OAKLAND, Calif. -- A mystery is brewing in Northern California after the "mummified" remains of what "appears to be a man" were found inside a wall of a convention center during renovation work Wednesday afternoon. Both the Alameda County Sheriff's Office and the Oakland Police Department confirmed the find.
For those not familiar with the area, the more-than-a-century-old Kaiser Convention Center has been closed since 2005 and is located near Lake Merritt in Oakland.
"I think it's pretty insane," said Nnamdi Ihenetu who lives nearby.
"I was shocked, the mummified remains startled me," said Dorothy Lazard, who is the former head librarian of the Oakland History Center.
The Alameda County Sheriff's Office said "mummified remains" in this case basically means that the body was preserved within the wall where it was found. Investigators will work at identifying the body with DNA, dental records, and say there is a hope that the hands of that body were preserved enough so they can be hydrated and fingerprints can be taken.
"Whoever that is, I hope their spirit is in a good place," said Cynthia Obleton who is a Laney College Instructor.
It's unclear which wall the body was found in, but the convention center, across from Laney College on one side and Lake Merritt on the other, was built as the Oakland Municipal Auditorium and has a long history of popular events. Lazard actually graduated high school in the building.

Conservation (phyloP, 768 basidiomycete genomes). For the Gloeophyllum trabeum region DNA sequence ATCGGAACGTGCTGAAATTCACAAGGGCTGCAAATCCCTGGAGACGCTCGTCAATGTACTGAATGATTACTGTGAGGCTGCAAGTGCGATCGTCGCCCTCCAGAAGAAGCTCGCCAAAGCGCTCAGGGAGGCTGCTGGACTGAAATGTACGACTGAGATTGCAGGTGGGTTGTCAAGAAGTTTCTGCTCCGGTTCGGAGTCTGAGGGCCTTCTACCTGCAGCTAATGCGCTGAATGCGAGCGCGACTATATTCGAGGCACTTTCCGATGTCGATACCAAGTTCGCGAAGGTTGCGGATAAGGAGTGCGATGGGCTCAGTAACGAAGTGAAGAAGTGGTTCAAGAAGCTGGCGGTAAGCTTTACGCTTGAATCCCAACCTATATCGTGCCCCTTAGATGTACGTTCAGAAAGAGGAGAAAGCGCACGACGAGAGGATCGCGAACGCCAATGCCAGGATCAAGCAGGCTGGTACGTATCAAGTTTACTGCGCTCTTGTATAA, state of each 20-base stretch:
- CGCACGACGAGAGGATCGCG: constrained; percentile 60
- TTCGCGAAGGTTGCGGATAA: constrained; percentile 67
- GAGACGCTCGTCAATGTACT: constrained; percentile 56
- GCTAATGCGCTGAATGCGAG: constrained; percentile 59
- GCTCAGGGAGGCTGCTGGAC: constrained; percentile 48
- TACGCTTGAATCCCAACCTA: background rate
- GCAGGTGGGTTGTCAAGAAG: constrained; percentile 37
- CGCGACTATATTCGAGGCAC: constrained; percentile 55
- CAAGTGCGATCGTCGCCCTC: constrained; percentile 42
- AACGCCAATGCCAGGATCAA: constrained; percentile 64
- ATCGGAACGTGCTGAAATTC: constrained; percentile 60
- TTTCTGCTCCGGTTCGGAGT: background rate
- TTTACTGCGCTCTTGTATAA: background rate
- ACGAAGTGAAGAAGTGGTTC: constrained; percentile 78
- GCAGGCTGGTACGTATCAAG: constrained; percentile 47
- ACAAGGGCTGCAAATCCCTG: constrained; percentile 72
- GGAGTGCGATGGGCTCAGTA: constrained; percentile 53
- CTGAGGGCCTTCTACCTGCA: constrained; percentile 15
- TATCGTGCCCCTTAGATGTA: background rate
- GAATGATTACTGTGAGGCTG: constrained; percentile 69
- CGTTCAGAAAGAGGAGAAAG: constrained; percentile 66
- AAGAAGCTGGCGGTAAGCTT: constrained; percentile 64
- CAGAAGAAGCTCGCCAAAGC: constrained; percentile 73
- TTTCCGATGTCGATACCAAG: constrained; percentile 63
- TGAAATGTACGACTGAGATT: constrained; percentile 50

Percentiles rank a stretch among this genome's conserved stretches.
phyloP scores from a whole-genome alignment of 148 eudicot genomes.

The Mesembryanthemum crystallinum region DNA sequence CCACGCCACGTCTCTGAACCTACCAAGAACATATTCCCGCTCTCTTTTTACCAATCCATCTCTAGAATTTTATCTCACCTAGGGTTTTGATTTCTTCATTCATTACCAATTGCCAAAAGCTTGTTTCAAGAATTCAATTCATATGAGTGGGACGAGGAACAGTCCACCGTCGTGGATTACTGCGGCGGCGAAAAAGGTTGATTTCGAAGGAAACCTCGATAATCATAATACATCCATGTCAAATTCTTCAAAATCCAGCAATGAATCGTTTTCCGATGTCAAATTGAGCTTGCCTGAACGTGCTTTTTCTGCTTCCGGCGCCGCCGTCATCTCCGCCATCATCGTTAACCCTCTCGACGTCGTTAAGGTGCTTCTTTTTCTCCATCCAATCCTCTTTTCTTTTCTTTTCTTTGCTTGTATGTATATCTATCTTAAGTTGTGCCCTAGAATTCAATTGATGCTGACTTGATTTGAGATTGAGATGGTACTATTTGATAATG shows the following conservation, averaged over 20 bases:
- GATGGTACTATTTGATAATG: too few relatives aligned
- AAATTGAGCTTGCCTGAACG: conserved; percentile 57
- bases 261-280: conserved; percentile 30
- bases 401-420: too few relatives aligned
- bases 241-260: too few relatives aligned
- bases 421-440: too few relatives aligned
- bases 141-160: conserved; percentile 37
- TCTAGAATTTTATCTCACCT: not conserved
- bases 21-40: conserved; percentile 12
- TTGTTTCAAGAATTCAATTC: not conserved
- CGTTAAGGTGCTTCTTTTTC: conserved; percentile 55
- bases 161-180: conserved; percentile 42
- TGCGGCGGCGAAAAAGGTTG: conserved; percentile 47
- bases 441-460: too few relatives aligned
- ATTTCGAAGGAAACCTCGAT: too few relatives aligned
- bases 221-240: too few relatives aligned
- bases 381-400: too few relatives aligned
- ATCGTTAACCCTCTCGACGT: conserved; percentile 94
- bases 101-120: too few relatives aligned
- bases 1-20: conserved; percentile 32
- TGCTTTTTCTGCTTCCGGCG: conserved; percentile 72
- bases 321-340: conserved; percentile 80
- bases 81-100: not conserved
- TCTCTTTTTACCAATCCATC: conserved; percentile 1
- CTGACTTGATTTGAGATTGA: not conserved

"James Brown performed there, the Grateful Dead performed there over 50 times, Elvis performed there, there were political lectures. There were controversial events, minister Louis Farrakhan gave speeches there, Martin Luther King spoke there," says Lazard.
The convention center was being renovated for use as multi-use space to be used by artists and others in office settings. Now though, come questions on whose body was found here, how it got here, when it got here, and what exactly went wrong.
"It's definitely alarming. I hope they can identify at least who was in that wall, who that person was, hopefully notify their family but that's pretty scary stuff," says Ihenetu.
Dorothy Lazard provided this link that shows a collection of old photos of the Kaiser Convention Center (Oakland Municipal Auditorium) taken shortly after it opened in 1914.